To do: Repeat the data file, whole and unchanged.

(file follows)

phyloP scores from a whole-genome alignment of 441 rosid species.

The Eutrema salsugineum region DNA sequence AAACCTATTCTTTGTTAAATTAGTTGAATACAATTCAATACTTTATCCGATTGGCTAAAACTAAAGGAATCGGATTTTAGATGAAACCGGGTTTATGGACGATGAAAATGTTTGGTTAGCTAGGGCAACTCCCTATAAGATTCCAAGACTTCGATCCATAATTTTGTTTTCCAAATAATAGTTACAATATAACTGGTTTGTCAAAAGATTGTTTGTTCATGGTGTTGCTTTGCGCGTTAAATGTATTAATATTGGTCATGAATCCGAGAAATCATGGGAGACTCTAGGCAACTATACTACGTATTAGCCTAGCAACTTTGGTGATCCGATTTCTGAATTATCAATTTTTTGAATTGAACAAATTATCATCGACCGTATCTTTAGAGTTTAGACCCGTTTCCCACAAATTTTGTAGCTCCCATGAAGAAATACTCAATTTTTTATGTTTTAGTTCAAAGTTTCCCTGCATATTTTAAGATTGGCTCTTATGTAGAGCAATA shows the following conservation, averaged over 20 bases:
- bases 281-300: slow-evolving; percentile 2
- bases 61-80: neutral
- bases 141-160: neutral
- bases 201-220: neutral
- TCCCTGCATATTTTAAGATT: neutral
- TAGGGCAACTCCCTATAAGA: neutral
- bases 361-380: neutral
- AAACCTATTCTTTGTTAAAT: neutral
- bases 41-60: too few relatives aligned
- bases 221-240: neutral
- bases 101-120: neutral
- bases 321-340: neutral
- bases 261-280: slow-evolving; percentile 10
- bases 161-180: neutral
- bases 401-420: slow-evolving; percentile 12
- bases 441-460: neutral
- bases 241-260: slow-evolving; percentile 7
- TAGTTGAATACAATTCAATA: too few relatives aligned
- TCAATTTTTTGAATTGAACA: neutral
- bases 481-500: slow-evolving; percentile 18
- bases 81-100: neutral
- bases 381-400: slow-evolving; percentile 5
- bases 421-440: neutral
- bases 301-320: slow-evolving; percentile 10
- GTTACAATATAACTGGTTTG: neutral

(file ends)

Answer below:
phyloP scores from a whole-genome alignment of 441 rosid species.

The Eutrema salsugineum region DNA sequence AAACCTATTCTTTGTTAAATTAGTTGAATACAATTCAATACTTTATCCGATTGGCTAAAACTAAAGGAATCGGATTTTAGATGAAACCGGGTTTATGGACGATGAAAATGTTTGGTTAGCTAGGGCAACTCCCTATAAGATTCCAAGACTTCGATCCATAATTTTGTTTTCCAAATAATAGTTACAATATAACTGGTTTGTCAAAAGATTGTTTGTTCATGGTGTTGCTTTGCGCGTTAAATGTATTAATATTGGTCATGAATCCGAGAAATCATGGGAGACTCTAGGCAACTATACTACGTATTAGCCTAGCAACTTTGGTGATCCGATTTCTGAATTATCAATTTTTTGAATTGAACAAATTATCATCGACCGTATCTTTAGAGTTTAGACCCGTTTCCCACAAATTTTGTAGCTCCCATGAAGAAATACTCAATTTTTTATGTTTTAGTTCAAAGTTTCCCTGCATATTTTAAGATTGGCTCTTATGTAGAGCAATA shows the following conservation, averaged over 20 bases:
- bases 281-300: slow-evolving; percentile 2
- bases 61-80: neutral
- bases 141-160: neutral
- bases 201-220: neutral
- TCCCTGCATATTTTAAGATT: neutral
- TAGGGCAACTCCCTATAAGA: neutral
- bases 361-380: neutral
- AAACCTATTCTTTGTTAAAT: neutral
- bases 41-60: too few relatives aligned
- bases 221-240: neutral
- bases 101-120: neutral
- bases 321-340: neutral
- bases 261-280: slow-evolving; percentile 10
- bases 161-180: neutral
- bases 401-420: slow-evolving; percentile 12
- bases 441-460: neutral
- bases 241-260: slow-evolving; percentile 7
- TAGTTGAATACAATTCAATA: too few relatives aligned
- TCAATTTTTTGAATTGAACA: neutral
- bases 481-500: slow-evolving; percentile 18
- bases 81-100: neutral
- bases 381-400: slow-evolving; percentile 5
- bases 421-440: neutral
- bases 301-320: slow-evolving; percentile 10
- GTTACAATATAACTGGTTTG: neutral